Region 2 – Upper Bay Eastern Shore, north from around Onancock along the Eastern Shore to the state line

  • Saltiness – Moderate
  • Buttery/Creamy – Barely Perceptible
  • Sweetness – Slight

“Classic Virginia Bay oyster flavor with balanced salt and sweet, with a savory finish.”

Some common names/brands from the area:

Battle Creek, Dixie Belles, Pungoteague Creek

Pair with a Virginia wine; we recommend:

Paradise Springs Winery, Sommet Blanc

 

Region 3 – Lower Bay Eastern Shore, south from around Onancock along the Eastern Shore to Cape Charles 

  • Saltiness – Very Noticeable
  • Buttery/Creamy – Slight
  • Sweetness – Slight

“Salty and creamy with mellow sweetness and a quick finish.”

Some common names/brands from the area:

Nandua, Ruby Salts, Sandy Point, Shooting Point

Pair with a Virginia wine; we recommend:

Blue Bee Cider, Charred Ordinary

 

Region 4 – Upper Bay Western Shore, from the mouth of the Rappahannock River north along the Northern Neck shore and west into the Potomac River

  • Saltiness – Moderate
  • Buttery/Creamy – Barely Perceptible
  • Sweetness – Barely Perceptible

“Sweetwater oyster with a light cream taste.”

Some common names/brands from the area:

Bevans Oysters, Clippers, Deltaville Oyster Co., Fleets Bay, Schooners, Skipjacks, Windmill Point

Pair with a Virginia wine; we recommend:

Barrel Oak Winery, Bowhaus White

 

Merroir

Rappahannock River Oysters

Region 5 – Middle Bay Western Shore, the Rappahannock River and south along the mainland shore to about midway along the Middle Peninsula

  • Saltiness – Moderate
  • Buttery/Creamy – Slight
  • Sweetness – Slight

“Lightly salty with easily distinguished cream or butter and a pleasant slight minerality.”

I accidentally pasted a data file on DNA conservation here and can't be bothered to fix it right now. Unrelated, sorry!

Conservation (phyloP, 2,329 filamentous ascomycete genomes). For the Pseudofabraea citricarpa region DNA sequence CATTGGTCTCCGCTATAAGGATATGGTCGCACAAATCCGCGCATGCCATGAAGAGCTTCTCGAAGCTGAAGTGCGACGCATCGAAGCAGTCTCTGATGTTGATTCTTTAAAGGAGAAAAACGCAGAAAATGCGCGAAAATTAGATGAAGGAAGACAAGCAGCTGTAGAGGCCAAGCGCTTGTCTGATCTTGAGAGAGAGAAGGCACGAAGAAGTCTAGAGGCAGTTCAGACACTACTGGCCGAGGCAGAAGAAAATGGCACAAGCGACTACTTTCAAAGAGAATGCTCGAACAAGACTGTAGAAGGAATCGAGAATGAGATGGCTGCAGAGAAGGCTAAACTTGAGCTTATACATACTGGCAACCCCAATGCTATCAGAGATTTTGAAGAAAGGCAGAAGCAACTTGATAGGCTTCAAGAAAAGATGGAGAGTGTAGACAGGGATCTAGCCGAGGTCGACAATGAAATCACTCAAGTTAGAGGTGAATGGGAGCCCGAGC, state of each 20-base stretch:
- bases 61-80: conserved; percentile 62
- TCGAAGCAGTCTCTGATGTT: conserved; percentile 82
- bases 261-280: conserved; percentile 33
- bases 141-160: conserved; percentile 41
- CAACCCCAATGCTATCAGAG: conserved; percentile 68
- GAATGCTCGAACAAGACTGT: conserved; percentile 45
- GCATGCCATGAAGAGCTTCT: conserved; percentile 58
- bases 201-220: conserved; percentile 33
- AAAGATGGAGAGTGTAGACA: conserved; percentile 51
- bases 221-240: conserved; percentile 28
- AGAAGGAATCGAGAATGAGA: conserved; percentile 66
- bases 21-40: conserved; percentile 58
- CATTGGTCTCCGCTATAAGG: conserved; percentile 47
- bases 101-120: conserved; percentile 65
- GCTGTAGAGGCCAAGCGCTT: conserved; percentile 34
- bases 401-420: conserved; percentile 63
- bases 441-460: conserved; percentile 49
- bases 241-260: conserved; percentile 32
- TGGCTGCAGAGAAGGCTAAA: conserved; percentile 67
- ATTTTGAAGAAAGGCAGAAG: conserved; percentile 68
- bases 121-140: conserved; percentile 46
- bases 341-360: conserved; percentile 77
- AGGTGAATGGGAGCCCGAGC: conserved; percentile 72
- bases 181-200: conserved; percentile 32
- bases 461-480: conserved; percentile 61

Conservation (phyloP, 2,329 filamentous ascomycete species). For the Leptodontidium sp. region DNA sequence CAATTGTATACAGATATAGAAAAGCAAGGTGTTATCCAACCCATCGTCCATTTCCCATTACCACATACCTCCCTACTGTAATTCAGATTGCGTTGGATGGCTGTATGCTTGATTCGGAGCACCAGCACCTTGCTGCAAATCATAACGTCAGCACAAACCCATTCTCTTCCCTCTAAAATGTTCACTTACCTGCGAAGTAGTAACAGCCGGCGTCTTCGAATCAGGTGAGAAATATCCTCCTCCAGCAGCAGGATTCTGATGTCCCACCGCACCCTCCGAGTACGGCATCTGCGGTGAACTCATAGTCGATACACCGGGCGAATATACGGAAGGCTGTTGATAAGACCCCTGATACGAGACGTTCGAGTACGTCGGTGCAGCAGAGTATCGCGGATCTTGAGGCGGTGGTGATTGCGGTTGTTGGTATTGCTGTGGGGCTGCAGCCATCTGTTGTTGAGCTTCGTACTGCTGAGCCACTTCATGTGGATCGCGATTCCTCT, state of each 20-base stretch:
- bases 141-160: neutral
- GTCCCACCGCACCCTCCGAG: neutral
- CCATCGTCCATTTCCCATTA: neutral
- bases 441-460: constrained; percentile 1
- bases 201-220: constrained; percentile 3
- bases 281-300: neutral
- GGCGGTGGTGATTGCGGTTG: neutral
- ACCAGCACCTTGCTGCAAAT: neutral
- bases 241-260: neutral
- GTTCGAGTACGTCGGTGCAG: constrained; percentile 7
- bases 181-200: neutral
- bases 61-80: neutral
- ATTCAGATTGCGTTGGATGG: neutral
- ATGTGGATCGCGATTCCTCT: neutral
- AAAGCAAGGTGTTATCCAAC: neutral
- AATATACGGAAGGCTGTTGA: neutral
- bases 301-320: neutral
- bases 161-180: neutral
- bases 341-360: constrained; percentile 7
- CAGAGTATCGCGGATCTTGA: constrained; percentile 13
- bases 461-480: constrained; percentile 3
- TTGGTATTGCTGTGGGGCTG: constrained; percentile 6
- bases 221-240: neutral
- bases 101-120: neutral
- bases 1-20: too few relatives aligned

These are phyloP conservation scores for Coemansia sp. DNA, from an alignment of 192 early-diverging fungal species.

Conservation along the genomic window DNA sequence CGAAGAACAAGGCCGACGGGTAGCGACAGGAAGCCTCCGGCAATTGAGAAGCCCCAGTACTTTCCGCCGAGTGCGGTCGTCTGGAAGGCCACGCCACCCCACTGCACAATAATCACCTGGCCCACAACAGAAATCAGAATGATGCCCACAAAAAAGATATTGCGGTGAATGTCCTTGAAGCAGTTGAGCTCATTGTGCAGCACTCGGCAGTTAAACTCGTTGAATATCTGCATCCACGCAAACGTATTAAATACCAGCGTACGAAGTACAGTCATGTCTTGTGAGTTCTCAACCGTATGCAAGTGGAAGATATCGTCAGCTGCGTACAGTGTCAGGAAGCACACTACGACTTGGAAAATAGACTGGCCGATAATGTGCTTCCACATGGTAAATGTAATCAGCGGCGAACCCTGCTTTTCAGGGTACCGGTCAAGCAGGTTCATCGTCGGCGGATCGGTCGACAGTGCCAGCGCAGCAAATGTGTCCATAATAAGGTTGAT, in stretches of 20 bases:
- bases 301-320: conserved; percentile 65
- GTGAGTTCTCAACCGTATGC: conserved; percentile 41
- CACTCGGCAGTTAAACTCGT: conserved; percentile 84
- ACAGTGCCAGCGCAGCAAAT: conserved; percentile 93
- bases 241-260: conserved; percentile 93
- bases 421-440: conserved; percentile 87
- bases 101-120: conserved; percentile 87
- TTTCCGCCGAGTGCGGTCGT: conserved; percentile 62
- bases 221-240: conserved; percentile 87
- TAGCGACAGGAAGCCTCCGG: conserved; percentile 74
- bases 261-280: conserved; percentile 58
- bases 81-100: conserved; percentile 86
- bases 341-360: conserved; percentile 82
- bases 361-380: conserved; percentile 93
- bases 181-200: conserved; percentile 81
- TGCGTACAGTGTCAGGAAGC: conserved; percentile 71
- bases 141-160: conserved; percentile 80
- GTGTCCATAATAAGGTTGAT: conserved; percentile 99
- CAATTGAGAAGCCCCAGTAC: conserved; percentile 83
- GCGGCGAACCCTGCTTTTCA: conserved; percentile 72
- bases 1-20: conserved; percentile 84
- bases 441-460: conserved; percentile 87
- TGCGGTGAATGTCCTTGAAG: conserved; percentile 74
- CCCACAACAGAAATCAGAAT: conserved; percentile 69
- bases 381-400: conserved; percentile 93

Some common names/brands from the area:

Chapel Creek Oyster Company, Rappahannock River Oysters, Shores & Ruark

Pair with a Virginia wine; we recommend:

Chatham Vineyards, Church Creek Steel Fermented Chardonnay

 

The Region 6 – Lower Bay Western Shore, from about midway along the Middle Peninsula south along the mainland shore to, and including, the York River

  • Saltiness – Moderate
  • Buttery/Creamy – Barely Perceptible
  • Sweetness – Barely Perceptible

“Mild saltiness moving to a sweet finish.”

Some common names/brands from the area:

Dandylicious, Eagle Flats, Forbidden Oysters, Mobjack Bay, Stingray Oysters, York River Oysters, Yorkster

Pair with a Virginia wine; we recommend:

Dog & Oyster Vineyard, Vidal Blanc

The Dog & Oyster Vineyards

The Dog & Oyster Vineyards

 

Region 7 – Tidewater, from the mouth of the York River south, including the James River, Nansemond River, Elizabeth River and the Hampton Roads coast from Ocean View west to Cape Henry, including Lynnhaven Bay

  • Saltiness – Very Noticeable
  • Buttery/Creamy – Barely Perceptible
  • Sweetness – Slight

“Salty oyster with sweetness and a smooth finish.”

Some common names/brands from the area:

Church Point, James River, Lynnhaven River, Lynnhaven Oyster Co., Nansemond River, Pleasure House Oysters, York Point Oysters

Pair with a Virginia wine; we recommend:

Barboursville Vineyards, Pinot Grigio

 

Note: flavors of oysters can change slightly depending on the time of the year they are harvested.

This information is adapted from the Virginia Aquaculture Oyster Growers website.